Driving to Make a Difference

Toyota and National Volunteer Transportation Center outline partnership
July/August 2016
Driving to Make a Difference
Perfect Connection
Senior Connection volunteer driver, Bruce McAdam, helps Senior Connection client, Ferne Fabis, into his car for a trip to the grocery store.
On a rainy day in Rockville, Md., Larry Korb parks his Toyota Camry and hurries to open the passenger door and hold an umbrella over 77-year-old Sondra Wasserman.
As a driver at the Senior Connection in nearby Silver Spring, this is the sort of trip Korb made more than 200 times last year—volunteering his time and vehicle to pick up senior citizens and take them to doctor’s appointments, shopping trips and community events. The National Volunteer Transportation Center (NVTC) supports thousands of drivers like Korb, and organizations like the Senior Connection, that enable the freedom of mobility. And now NVTC has a new supporter, Toyota.
Toyota is launching a comprehensive, multiphased partnership with NVTC to improve accessibility and efficiency of transportation solutions for the elderly and disabled. NVTC, an initiative of the Community Transportation Association of America (CTAA), promotes and supports more than 800 volunteer driver programs in 50 states, the District of Columbia and Puerto Rico.
“Toyota is focused on products and services that bring personal mobility to everyone, everywhere,” says Latondra Newton, Toyota Motor North America group vice president, social innovation.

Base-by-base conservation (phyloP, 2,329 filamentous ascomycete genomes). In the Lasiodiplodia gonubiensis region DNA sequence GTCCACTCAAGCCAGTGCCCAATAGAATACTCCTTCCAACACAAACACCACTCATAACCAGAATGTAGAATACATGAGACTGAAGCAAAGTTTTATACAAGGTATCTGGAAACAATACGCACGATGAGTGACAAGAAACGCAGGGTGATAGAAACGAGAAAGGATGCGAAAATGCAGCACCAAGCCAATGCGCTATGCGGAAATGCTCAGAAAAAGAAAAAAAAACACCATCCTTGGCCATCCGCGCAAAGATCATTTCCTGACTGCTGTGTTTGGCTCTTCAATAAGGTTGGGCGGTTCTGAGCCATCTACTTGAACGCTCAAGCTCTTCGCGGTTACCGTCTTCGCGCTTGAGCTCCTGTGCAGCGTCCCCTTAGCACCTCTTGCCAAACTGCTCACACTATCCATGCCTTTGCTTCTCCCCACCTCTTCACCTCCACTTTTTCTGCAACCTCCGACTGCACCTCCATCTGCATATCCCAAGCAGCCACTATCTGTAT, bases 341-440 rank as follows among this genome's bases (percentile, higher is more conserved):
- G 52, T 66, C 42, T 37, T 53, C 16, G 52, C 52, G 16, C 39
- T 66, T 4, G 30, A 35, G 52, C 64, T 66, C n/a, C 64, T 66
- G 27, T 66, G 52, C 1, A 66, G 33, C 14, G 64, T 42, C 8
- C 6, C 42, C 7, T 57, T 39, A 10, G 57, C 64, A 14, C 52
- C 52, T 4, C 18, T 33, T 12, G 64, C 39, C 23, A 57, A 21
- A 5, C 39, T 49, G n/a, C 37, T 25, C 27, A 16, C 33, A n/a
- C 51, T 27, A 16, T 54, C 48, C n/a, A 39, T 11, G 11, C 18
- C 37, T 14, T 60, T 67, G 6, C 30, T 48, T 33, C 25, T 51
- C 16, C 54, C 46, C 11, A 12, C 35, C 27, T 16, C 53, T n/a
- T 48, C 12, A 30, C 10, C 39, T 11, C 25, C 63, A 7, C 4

“Partnering with volunteer organizations like NVTC allows Toyota to support increased mobility and access to resources for community members in need across the nation.”


Phase one of the partnership includes a $400,000, multiyear grant from Toyota to support NVTC/CTAA programs, including the annual STAR awards, annual CTAA conference sponsorship, in-kind resources and additional mobility initiatives currently in development. Toyota also will donate two vehicles—a 2016 Toyota Prius and a 2016 Mobility Sienna—to volunteer driver programs. In addition, Toyota will offer a special fleet purchase program for the more than 4,000 CTAA member organizations and 145,000 individual non-emergency medical transportation providers.
“The thousands of volunteer drivers in America provide more than a ride to an appointment or activity,” says Helen Kerschner, NVTC director. “They provide a connection to friends and family, to needed services and life-enriching experiences.”
By gathering volunteer transportation program information, connecting communities and sharing volunteer best practices and resources, NVTC unites volunteer transportation initiatives in the United States. The partnership will evolve to include multiple Toyota divisions and partners supporting volunteer drivers in new ways, facilitating connections and creating new opportunities for both Toyota and NVTC.

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